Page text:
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Black River Gorges


Located in the southwestern part of Mauritius, the Black River Gorges National Park covers an area of around 25 square miles. It was proclaimed as national park in 1994 and is managed by the National Parks and Conservation Service. At only about 25 square miles, the national park does not seem to be quite large especially when you compare it to other parks in African countries. In spite of its relatively small size, Black River Gorges plays major part in the country’s conservation efforts. The park is home to endemic plants and animals and the last defense to protect Mauritian forest. Many of the animals and plants that you see here are not found anywhere else on the planet.

Covering 2% of the island’s total land area, Black River Gorges is the biggest national park in the country. It is difficult to overstate the importance of the national park to the country because it protects a lot of native plant and animal species, and it also acts as one of the best tourism destinations.


Before Black River Gorges became a national park, it had been a prime hunting ground. After scientists identified more than 300 species of flowering plant, nine endemic bird species, and more than 4000 giant fruit bats, the hunting ground was put to an end.

Most of the Mauritius’ remaining rainforest is within the park’s territory. There was a time when the forest had to endure some non-native plants and animals for examples Chinese guava, privet, wild pigs, and rusa deer. Introduction of new species (both flora and fauna) did not seem to contribute to the forest’ diversity; as a matter of fact, some new species were found invasive that they have degraded the forest itself. Several areas of the forest have now been fenced off and invasive species have been eradicated to prevent further destruction. The plan is working well because native plants and animals are becoming more common in the forest including but not limited to Mauritian flying fox and the entire island’s native bird species such as pink pigeon, Mauritius bulbul, Mauritius parakeet, Mauritius olive white-eye, Mauritius fody, Mauritius kestrel, Mauritius grey white-eye, and Mauritius cuckoo-shrike.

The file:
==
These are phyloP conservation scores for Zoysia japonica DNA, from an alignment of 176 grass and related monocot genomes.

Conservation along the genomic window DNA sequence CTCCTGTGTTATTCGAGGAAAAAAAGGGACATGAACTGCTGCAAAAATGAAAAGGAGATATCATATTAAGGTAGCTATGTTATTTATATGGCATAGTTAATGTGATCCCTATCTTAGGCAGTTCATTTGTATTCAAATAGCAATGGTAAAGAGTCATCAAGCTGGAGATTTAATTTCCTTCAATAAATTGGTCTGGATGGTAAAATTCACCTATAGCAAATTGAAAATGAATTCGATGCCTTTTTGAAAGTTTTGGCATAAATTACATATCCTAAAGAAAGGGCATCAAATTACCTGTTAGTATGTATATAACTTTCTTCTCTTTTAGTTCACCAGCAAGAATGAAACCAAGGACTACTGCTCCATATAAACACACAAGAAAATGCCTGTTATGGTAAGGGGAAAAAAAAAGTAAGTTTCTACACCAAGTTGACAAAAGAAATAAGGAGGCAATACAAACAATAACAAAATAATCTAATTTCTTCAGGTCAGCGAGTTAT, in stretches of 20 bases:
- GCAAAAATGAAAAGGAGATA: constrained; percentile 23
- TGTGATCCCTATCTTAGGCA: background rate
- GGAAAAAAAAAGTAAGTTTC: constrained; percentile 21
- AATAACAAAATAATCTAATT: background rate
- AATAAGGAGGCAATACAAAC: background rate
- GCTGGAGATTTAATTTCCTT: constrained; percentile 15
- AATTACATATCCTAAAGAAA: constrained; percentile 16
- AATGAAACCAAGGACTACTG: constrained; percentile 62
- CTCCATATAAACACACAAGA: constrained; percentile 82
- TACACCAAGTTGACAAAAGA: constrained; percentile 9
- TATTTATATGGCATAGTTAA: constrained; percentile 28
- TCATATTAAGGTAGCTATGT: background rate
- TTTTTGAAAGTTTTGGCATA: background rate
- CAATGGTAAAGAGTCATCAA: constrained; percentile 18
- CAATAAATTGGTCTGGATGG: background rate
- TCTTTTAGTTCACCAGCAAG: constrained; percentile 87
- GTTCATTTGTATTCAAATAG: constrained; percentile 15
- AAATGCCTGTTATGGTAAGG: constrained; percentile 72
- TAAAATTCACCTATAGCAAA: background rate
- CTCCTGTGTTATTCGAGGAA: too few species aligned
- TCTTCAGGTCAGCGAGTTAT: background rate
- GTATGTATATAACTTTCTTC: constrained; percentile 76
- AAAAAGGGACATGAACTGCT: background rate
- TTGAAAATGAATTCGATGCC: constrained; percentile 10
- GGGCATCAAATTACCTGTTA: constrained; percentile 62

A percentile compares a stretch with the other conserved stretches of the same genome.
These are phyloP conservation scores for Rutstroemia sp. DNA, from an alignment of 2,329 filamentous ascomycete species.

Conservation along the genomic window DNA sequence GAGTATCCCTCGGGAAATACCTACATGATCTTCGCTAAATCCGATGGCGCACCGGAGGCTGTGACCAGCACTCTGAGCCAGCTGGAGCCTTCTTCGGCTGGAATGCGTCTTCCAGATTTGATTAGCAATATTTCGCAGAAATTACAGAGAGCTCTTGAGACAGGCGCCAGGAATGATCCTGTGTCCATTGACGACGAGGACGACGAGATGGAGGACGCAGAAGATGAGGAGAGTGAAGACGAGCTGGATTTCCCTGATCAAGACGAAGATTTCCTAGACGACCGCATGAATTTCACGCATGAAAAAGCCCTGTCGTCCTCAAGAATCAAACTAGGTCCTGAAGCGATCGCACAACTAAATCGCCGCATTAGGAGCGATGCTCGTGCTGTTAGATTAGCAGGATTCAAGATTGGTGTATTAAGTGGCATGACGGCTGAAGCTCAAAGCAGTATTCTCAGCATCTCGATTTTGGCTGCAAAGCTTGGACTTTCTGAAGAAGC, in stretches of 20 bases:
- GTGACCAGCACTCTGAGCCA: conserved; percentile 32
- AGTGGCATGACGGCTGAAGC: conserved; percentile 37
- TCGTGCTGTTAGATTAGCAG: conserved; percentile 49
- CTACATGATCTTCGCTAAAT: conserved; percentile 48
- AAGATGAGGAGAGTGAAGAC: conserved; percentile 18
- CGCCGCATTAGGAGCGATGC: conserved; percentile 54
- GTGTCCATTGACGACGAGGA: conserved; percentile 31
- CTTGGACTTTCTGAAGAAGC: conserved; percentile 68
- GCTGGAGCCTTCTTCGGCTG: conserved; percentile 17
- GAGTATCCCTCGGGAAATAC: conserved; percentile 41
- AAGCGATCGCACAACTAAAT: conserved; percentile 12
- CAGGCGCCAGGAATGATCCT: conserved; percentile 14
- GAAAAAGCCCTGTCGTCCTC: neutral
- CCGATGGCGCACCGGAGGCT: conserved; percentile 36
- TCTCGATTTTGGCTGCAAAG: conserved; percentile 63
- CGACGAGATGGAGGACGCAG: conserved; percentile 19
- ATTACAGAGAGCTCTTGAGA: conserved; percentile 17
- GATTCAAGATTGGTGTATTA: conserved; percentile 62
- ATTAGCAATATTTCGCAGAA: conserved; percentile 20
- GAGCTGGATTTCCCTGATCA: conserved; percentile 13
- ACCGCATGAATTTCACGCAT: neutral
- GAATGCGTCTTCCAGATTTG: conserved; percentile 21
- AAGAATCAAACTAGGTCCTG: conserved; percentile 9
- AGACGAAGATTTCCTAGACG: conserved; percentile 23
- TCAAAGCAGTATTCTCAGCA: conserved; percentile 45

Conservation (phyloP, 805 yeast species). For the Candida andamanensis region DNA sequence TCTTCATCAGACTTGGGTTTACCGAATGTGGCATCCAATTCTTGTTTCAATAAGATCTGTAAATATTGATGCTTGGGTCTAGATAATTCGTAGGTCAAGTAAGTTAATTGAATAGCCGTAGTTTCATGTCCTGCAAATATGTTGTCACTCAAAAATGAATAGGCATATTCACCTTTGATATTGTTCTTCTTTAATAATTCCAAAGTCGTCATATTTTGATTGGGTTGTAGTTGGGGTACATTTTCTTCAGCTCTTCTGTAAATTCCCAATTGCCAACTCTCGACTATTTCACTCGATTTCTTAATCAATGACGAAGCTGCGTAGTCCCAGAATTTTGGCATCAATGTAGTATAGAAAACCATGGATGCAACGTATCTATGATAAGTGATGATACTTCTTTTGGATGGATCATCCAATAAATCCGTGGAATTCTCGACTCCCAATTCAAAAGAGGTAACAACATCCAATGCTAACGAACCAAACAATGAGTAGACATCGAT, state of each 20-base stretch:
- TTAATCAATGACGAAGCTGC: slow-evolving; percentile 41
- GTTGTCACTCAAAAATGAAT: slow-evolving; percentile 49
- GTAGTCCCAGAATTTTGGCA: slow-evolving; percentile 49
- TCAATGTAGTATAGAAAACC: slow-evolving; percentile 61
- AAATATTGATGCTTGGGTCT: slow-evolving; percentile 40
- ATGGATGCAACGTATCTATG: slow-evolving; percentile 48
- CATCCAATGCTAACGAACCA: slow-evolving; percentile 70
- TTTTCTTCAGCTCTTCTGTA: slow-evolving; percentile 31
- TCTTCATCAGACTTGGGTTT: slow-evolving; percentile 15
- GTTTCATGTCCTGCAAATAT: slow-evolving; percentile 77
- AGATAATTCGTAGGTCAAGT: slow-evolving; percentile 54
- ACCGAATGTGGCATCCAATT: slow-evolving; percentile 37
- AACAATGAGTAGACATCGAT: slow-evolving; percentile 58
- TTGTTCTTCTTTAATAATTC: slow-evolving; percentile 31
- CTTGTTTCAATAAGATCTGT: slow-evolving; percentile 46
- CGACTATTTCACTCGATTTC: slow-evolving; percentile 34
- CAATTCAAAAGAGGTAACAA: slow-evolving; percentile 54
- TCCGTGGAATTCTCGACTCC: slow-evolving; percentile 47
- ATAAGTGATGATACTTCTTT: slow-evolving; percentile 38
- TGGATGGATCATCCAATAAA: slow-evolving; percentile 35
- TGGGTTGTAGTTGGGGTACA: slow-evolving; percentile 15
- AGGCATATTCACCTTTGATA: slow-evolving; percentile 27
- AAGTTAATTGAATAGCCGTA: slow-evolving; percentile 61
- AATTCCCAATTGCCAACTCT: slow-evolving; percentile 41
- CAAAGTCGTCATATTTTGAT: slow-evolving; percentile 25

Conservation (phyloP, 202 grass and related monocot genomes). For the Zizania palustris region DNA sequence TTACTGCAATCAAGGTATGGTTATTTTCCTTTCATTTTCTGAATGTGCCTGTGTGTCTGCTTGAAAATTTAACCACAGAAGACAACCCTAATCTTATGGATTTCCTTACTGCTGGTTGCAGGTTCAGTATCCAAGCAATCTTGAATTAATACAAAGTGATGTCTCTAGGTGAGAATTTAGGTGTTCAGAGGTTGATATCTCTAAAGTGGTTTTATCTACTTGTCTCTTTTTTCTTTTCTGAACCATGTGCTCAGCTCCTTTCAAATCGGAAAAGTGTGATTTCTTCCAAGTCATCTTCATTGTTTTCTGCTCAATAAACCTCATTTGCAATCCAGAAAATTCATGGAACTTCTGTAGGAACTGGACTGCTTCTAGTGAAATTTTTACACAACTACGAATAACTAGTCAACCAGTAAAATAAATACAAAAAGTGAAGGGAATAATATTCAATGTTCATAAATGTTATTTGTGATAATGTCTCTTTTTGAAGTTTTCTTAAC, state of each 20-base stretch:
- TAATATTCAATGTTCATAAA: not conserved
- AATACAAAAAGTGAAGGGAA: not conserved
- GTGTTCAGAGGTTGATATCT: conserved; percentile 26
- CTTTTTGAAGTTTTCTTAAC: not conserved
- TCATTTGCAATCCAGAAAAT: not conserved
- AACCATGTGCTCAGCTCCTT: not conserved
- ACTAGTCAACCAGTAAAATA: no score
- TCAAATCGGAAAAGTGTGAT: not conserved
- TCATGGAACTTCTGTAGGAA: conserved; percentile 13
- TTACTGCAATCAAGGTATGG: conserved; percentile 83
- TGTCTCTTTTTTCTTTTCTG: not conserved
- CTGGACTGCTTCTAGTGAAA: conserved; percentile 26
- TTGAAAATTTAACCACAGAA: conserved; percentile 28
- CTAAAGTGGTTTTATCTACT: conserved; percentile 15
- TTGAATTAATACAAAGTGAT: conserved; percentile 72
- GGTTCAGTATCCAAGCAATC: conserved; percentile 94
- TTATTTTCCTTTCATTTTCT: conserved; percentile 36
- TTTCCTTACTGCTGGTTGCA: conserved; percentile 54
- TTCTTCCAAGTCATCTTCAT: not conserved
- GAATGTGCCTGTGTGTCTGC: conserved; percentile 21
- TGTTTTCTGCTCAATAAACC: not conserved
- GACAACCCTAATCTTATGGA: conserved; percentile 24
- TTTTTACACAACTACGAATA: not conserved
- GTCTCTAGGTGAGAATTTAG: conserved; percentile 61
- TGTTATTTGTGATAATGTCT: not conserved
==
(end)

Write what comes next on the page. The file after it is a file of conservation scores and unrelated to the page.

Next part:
In its 25 square miles area, Black River Gorges offers 40 miles long of hiking trail. The following 8 different routes are the some of the most popular in the national park:




Machabee Forest Loop Trail


8.5 miles

Machabee Trail

Pétrin-Black River Lower Gorges

6 miles

Mare Longue Loop Trail

Pétrin-Mare Longue-Pétrin

7.5 miles

Parakeet Trail

Plaine Champagne-Black River Lower Gorges

5 miles

Black River Peak Trail

Gorette-Black River Peak-Gorette

5.5 miles

Paille EN Queue Trail

Alexandra – Plaine Champagne

2 miles

Savanne Trail

Plaine Paul – Piton Savanne – Plaine Paul

3.5 miles

Cascade DES Gallets Trail

Alexandra Falls – Cascade des Gallets – Alexandra Falls

2 miles

Any trail leads to all parts of the park from the shady path of Black River Gorges itself to the cloud-shrouded ridge on the Black River Peak. This is a national park where you only have the option to do walking safari, but the good thing is that you can really explore the plants in close-up view and take very good look at the animals wandering in the forest at the same time. There are no lions or crocodiles here, so you are relatively safe as long as you treat the wildlife with respect. Savanne Trail is probably the easiest one of them all and the distance is not overly demanding either.